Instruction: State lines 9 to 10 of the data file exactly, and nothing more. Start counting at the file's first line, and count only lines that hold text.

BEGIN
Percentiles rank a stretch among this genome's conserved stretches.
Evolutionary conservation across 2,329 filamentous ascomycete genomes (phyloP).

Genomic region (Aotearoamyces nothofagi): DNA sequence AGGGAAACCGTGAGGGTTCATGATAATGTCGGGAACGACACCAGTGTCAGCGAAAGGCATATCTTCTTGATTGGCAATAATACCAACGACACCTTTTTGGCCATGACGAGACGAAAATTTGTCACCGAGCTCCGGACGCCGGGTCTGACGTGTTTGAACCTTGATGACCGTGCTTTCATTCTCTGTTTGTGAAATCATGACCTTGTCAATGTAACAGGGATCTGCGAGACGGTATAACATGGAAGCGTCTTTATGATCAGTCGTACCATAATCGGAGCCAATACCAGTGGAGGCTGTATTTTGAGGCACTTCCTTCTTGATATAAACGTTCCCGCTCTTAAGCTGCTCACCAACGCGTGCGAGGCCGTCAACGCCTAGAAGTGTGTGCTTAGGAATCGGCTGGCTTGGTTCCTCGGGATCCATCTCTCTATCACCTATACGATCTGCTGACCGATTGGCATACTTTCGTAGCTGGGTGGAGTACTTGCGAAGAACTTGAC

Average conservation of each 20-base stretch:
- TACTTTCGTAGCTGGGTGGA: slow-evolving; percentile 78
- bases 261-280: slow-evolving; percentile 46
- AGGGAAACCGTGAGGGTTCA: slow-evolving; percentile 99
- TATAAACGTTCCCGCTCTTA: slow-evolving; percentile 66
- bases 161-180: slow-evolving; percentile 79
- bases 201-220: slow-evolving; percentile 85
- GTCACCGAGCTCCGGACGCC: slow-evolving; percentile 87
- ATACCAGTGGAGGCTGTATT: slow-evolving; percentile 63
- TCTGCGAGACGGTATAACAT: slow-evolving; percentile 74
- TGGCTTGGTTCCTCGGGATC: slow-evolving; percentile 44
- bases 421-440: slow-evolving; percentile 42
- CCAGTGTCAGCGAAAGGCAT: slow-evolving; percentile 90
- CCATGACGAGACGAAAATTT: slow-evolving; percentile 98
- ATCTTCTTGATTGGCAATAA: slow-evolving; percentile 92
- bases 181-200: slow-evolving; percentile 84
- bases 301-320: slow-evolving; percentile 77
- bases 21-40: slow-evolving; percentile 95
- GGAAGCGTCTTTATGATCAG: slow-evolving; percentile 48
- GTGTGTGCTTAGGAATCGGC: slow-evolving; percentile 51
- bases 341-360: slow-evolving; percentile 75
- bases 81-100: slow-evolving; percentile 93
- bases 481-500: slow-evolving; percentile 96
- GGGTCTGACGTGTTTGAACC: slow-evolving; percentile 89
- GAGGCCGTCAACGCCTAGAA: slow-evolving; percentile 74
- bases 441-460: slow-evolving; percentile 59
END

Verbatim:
- bases 161-180: slow-evolving; percentile 79
- bases 201-220: slow-evolving; percentile 85